by Helen Tomlinson
When the railroad car manufacturer Charles Freer retired from business at age forty-five, he set out to create a world-class art collection that combined ancient Asian art and American paintings of his own Gilded Age. The extraordinary artworks he amassed formed the core of what became one of America’s first national art museums—the Smithsonian’s Freer Gallery of Art in Washington, D.C.
This engrossing biography of Freer traces his journey from his humble childhood in rural New York to his industrial career in the rapidly growing Detroit of the 1880s. Drawing on Freer’s diaries and letters, it describes his adventures around the world in search of art. He owned the largest collection of artworks by his feisty friend, James McNeill Whistler, whose love of Asian art inspired Freer to explore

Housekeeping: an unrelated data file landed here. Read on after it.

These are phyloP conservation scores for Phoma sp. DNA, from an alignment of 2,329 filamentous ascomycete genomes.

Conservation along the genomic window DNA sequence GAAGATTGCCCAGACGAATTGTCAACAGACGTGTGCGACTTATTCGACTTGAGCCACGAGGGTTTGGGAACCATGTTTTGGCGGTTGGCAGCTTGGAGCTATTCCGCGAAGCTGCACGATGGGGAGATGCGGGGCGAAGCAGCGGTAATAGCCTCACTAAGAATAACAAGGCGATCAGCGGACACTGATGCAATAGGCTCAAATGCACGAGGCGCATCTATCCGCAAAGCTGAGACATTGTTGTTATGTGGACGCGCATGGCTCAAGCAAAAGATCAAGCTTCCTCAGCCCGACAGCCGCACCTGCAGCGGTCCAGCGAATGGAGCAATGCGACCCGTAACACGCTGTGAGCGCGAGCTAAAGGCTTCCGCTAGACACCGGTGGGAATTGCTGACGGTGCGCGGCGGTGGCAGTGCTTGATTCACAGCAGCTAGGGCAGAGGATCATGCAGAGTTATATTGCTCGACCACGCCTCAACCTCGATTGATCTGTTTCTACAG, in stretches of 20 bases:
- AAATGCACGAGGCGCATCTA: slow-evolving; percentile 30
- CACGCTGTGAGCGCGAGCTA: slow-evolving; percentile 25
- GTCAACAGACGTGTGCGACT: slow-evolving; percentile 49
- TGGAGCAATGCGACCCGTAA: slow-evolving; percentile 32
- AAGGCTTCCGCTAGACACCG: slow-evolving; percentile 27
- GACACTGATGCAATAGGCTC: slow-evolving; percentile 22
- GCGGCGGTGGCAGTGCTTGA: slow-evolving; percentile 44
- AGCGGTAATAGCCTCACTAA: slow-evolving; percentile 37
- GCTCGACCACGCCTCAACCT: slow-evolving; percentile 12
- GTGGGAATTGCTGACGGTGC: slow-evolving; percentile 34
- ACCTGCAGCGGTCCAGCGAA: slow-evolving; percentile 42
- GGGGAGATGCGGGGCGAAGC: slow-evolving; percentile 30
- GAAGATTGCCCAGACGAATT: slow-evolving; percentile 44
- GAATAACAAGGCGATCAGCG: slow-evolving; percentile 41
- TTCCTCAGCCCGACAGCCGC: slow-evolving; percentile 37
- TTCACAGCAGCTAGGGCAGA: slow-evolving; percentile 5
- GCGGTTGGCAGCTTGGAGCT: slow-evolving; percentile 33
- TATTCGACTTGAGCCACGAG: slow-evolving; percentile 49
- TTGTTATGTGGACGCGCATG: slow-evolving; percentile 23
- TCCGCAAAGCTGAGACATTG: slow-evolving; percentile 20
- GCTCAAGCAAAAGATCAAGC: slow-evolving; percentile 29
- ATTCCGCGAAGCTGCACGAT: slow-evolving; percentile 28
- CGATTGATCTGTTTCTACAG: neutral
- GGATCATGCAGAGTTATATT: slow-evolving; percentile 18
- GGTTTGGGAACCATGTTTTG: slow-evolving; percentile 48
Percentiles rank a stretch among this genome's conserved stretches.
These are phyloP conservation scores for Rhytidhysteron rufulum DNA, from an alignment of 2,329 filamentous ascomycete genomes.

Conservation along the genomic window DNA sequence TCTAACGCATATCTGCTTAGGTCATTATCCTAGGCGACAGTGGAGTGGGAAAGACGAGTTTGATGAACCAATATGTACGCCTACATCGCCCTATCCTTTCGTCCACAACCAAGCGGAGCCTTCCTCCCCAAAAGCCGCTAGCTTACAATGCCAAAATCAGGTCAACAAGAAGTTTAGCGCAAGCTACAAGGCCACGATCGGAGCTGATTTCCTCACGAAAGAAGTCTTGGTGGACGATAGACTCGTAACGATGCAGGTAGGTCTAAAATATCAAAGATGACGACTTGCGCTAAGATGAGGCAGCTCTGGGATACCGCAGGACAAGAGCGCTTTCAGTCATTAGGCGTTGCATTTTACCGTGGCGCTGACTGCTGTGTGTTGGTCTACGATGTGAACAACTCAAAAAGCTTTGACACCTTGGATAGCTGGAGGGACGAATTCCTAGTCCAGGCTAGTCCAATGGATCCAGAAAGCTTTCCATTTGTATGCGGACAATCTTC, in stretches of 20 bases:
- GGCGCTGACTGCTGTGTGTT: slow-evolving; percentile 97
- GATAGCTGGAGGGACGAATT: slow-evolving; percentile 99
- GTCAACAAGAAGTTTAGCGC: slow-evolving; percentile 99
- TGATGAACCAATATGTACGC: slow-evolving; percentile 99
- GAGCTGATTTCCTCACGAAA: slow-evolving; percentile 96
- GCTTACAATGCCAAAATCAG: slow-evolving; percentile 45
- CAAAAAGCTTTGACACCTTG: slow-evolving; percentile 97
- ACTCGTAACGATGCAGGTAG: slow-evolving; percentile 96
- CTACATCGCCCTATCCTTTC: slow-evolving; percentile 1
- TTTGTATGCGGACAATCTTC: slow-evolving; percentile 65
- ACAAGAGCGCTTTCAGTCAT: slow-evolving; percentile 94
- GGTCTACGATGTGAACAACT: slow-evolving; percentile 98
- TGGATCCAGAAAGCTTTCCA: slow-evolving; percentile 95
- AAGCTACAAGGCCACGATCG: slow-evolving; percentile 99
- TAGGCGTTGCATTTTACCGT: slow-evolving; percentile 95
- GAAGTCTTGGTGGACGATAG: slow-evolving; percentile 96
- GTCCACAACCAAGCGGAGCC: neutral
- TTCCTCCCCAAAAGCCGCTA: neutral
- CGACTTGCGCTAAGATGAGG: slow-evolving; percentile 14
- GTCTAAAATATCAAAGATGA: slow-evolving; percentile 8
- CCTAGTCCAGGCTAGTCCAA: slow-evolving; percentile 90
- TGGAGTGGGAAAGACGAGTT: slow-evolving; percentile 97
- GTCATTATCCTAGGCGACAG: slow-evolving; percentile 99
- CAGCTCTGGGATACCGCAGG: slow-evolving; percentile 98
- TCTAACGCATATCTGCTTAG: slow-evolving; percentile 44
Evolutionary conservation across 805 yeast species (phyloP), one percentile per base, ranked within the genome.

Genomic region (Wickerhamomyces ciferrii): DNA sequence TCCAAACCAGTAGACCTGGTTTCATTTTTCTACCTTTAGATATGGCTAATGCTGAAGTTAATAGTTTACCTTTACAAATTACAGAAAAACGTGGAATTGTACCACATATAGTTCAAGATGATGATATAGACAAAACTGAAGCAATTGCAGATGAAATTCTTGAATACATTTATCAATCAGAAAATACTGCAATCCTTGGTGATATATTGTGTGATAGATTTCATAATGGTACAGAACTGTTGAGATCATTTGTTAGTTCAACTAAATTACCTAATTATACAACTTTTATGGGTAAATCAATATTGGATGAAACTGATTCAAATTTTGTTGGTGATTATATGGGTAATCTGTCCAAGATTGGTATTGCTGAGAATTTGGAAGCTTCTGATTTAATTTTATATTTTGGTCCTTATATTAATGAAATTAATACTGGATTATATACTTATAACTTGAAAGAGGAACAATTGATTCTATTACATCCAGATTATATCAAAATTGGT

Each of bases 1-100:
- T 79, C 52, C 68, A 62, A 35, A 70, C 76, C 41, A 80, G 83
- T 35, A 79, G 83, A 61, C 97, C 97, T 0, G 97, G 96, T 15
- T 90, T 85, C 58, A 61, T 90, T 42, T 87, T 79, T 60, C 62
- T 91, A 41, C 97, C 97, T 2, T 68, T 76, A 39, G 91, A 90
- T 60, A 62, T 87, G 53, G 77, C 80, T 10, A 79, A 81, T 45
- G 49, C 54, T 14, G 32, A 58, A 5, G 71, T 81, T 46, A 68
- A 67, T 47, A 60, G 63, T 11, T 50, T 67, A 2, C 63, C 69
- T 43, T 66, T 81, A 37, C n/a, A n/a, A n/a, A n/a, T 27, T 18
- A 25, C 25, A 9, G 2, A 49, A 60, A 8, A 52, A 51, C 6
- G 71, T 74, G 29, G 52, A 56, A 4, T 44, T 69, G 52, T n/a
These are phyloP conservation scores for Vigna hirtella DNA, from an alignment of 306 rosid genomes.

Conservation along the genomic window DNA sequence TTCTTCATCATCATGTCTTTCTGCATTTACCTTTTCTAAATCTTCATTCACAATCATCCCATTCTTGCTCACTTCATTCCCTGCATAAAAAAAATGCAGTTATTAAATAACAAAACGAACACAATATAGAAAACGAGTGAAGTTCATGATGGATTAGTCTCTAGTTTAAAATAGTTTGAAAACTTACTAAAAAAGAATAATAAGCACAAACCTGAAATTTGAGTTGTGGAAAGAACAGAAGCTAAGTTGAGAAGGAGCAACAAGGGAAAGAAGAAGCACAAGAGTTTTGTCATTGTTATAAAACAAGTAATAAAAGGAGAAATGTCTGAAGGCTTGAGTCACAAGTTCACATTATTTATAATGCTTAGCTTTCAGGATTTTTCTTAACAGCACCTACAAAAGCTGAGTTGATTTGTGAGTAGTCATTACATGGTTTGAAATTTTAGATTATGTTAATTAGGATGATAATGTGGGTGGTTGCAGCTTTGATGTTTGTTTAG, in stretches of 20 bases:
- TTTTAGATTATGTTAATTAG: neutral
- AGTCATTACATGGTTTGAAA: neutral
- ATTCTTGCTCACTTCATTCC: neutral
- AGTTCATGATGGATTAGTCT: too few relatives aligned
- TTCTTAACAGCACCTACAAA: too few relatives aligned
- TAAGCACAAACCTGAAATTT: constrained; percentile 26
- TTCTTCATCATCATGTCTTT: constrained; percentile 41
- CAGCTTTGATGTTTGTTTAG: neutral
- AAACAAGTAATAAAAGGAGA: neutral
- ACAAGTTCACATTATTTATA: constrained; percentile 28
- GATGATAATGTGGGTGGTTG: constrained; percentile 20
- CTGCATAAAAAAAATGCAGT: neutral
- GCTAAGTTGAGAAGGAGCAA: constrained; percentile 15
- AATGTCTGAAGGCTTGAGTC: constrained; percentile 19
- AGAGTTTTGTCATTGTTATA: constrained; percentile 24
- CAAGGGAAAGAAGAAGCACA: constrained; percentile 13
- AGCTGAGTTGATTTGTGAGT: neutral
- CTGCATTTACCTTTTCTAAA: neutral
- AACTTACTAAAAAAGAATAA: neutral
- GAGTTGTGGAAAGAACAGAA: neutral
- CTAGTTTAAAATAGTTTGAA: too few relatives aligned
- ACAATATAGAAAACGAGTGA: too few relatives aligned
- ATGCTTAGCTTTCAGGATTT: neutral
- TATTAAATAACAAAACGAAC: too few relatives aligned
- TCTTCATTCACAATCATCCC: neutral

A self-made man who never progressed beyond the eighth grade, Charles Freer had a keen eye for quality and a passion for learning. Blazing a trail where few others ventured, he became a renowned connoisseur of ancient Asian art.
Fiercely independent, intensely curious, and always searching for deeper meanings in the art he loved, Freer left a national legacy. The Freer Gallery of Art is as groundbreaking today as the man who created it one hundred years ago. West Meets East tells the story of Charles Freer’s incredible life.